Canoe launch onto Rich Lake.

Canoe launch onto Rich Lake.

 

Signaling our allegiance from Goodnow Mountain bedrock.

Signaling our allegiance from Goodnow Mountain bedrock.

 

Gathering of the first wave of students along Rich Lake bonfire.

Gathering of the first wave of students along Rich Lake bonfire.

Calculus and biology homework on the beach, Saturday afteroon.

Calculus and biology homework on the beach, Saturday afteroon.

The WordPress.com stats helper monkeys prepared a 2014 annual report for this blog.

Here’s an excerpt:

A New York City subway train holds 1,200 people. This blog was viewed about 4,400 times in 2014. If it were a NYC subway train, it would take about 4 trips to carry that many people.

Click here to see the complete report.

This fall 2014 semester four ERE students, Taylor Brown, Sara Chin, Thomas Decker, and Ani Zipkin, traveled to New Orleans with ERE professor Douglas Daley to present their work in the first Humanitarian Engineering session of the Water Environment Federation Annual Technical Exhibition and Conference (WEFTEC) history. They were also able to represent ESF’s student chapter of New York Water Environment Association (NYWEA), and to learn more about water treatment and wastewater engineering and those involved in leading the industry.

Outside the WEFTEC convention center the students had the opportunity to help reduce flooding in New Orleans by participating in the Recharge, Restore, Revitalize Hollygrove: Conrad Park Green Infrastructure Enhancements project which provided green infrastructure enhancements through the efforts of 100+ student and professional members of WEFTEC. The green infrastructure project involved the construction of one raingarden and two grass bioswales that will reduce local stormwater damage. Collaboratively, the students helped with hand-grading with shovels and metal rakes soil layers, tiling a walkway and patio, and planting/mulching the raingarden. The team worked from 8am to 4:30pm on this service project, recognizing it as a fulfilling experience to contribute to the implementation of a community improvement with like-minded professionals and students.

ERE's Tom Decker at the community service project (from WEF)

ERE’s Tom Decker at the community service project (from WEF)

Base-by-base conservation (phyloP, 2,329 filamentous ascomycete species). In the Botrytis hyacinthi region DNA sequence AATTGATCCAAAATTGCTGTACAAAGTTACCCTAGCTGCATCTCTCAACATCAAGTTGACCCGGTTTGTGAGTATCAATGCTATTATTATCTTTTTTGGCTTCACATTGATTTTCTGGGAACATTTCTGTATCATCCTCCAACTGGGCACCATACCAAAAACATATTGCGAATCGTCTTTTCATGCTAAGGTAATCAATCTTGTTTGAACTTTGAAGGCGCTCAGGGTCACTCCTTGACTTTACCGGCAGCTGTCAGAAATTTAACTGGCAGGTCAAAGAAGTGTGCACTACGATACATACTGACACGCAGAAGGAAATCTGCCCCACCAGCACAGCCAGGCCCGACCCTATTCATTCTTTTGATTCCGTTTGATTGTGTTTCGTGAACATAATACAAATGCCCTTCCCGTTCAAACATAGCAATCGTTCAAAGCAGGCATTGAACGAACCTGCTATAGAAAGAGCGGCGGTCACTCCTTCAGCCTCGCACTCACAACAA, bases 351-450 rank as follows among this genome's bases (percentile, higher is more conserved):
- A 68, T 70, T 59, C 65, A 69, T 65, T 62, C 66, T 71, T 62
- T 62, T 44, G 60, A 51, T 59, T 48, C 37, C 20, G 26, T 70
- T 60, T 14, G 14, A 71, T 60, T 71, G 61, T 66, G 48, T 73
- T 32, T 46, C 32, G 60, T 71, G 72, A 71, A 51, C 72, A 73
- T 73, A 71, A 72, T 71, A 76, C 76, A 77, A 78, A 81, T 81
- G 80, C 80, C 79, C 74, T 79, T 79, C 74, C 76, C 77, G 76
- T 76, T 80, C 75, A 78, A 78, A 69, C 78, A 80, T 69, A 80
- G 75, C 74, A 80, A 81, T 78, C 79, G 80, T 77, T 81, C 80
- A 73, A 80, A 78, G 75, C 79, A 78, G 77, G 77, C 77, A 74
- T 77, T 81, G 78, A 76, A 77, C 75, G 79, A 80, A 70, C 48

WEFTEC opening plenary session featured leaving WEF president speaking on our world's future in water use and treatment.

WEFTEC opening plenary session featured leaving WEF president speaking on our world’s future in water use and treatment.

In the WEFTEC convention center, ERE students Taylor (sophomore) and Tom (senior) presented posters in the Humanitarian Engineering session of the conference about a community water supply project in Buena Vista, Honduras and an alternative energy project in Abra Malaga, Peru. The Honduras project was started in 2007 by SUNY ESF’s Engineers without Borders club. Prior to the project, the village relied for their water supply on a precarious system of rubber tubing lying above ground that was prone to leaks and contamination by disease-causing pathogens. The EWB club worked with partners to design, fund, and build a gravity fed water system that provides 45 homes with reliable, potable water. Taylor was able to discuss her poster with professionals whom were also interested in humanitarian engineering and had done similar water supply projects in other countries. The Peru project was started in 2012 by an ESF alumnus and aims to provide 20 homes with electricity through the implementation of solar panels and small scale hydropower. Tom was able to share the efforts of the Engineering for a Sustainable Society (ESS) club with conference attendees and demonstrate the inspirational work that is the passion of EWB and ESS students.

Networking was great! With attendance of the conference over 20,000 people, Ani, Sara, Taylor, and Tom were able to meet many professionals, students, academics, and practitioners, and these contacts represented regions across the globe. The students participated in technical sessions, learned from practitioners in the enormous exhibition hall, networked at the career fair, and collaborated with NYWEA leaders and the Clarkson University NYWEA chapter. Our ERE students used this trip to learn about innovations in the water industry from the innovators themselves.

Next year’s WEFTEC is in Chicago and the ESF NYWEA chapter hopes to have student members attend for a second year.

Student leaders in the ERE clubs Engineers for a Sustainable Society and Engineers without Borders have summarized their volunteer service work in the attached newsletter. Follow this Newsletter link and dig into stories on Guinea Pigs, Ferreterias and Pressurized Water in Peru, Composting Toilets at Amberations in New York, A Future in Haiti, and the Honduras Community Water Supply project, and the Engineers with Appetites date. You can also learn how the ESS group is expanding on the work of their EWB club, and the faculty of our ERE department can confirm that both clubs will remain at ESF indefinitely.